A couple of weeks ago, QNX Software Systems sponsored Telematics Japan in Tokyo. This event offers a great opportunity to catch up with colleagues from automotive companies, discuss technology and business trends, and showcase the latest technology demos. Speaking of which, here’s a photo of me with a Japan-localized demo of the QNX CAR Platform. You can also see a QNX-based digital instrument cluster in the lower-left corner — this was developed by Three D, one of our local technology partners:
While at the event, I spoke on the panel, “Evolving ecosystems for future HMI, OS, and telematics platform development.” During the discussion, we conducted a real-time poll and asked the audience three questions:
1) Do you think having Apple CarPlay and Android Auto will augment a vehicle brand?
2) Do you expect wearable technologies to be integrated into cars?
3) If your rental car were hacked, who would you complain to?
For question 1, 32% of the audience said CarPlay and Android Auto will improve a brand; 68% didn't think so. In my opinion, this result indicates that smartphone connectivity in cars is now an expected feature. For question 2, 76% answered that they expect to see wearables integrated into cars. This response gives us a new perspective — people are looking at wearables as a possible addition to go with ADAS systems. For example, a wearable device could help prevent accidents by monitoring the driver for drowsiness and other dangerous signs. For question 3, 68% said they would complain to the rental company. Mind you, this raises the question: if your own car were hacked, who would you complain to?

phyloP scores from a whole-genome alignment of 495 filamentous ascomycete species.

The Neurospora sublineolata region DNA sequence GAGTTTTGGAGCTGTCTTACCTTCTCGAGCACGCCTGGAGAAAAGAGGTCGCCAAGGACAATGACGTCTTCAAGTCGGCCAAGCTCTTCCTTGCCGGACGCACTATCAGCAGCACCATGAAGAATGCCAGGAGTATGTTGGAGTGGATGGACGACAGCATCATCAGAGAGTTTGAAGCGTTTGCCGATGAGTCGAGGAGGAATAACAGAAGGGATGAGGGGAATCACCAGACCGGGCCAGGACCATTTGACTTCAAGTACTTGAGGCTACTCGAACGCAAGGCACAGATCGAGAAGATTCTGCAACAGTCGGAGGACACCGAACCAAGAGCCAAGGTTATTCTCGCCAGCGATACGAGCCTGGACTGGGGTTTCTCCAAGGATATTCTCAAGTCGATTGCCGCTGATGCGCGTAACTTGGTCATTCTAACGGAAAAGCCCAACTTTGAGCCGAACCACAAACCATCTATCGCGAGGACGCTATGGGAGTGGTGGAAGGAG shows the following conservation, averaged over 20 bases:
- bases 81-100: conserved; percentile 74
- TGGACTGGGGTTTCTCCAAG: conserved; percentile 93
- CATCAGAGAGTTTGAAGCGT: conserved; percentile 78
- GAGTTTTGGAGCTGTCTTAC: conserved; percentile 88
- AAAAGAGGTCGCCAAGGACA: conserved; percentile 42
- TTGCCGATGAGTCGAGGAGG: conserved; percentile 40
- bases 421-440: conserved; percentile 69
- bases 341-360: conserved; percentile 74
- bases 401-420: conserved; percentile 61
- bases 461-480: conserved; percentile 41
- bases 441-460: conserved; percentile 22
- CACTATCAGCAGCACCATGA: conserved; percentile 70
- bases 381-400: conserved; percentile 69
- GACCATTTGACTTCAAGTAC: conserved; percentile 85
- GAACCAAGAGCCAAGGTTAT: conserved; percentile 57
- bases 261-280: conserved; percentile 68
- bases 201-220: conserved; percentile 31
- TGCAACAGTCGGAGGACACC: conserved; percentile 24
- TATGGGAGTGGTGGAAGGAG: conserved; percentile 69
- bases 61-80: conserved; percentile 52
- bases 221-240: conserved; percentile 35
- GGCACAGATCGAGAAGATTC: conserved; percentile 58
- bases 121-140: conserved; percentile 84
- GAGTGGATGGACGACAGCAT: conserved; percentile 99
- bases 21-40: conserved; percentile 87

There is growing concern around safety and security as companies attempt to grow more business by leveraging connectivity in cars. The trend is apparent if you look at the number of safety- and security-related demos at various automotive shows.
Case in point: I recently attended a private automotive event hosted by Renesas, where many ADAS and integrated cockpit demos were on display. And last month, CEATEC Japan (aka the CES of Japan) featured integrated cockpit demos from companies like Fujitsu, Pioneer, Mitsubishi, Kyocera, and NTT Docomo.
For the joy of it
Things are so different from when I first started developing in-car navigation systems 20 years ago. Infotainment systems are now turning into integrated cockpits. In Japan, the automotive industry is looking at early 2020s as the time when commercially available autonomous cars will be on the road. In the coming years, the in-car environment, including infotainment, cameras and other systems, will change immensely — I’m not exactly sure what cars in the year 2020 will look like, but I know it will be something I could never have imagined 20 years ago.
A panel participant at Telematics Japan said to me, “If autonomous cars become reality and my car is not going to let me drive anymore, I am not sure what the point of having a car is.” This is true. As we continue to develop for future cars, we may want to remind ourselves of the “joy of driving” factor.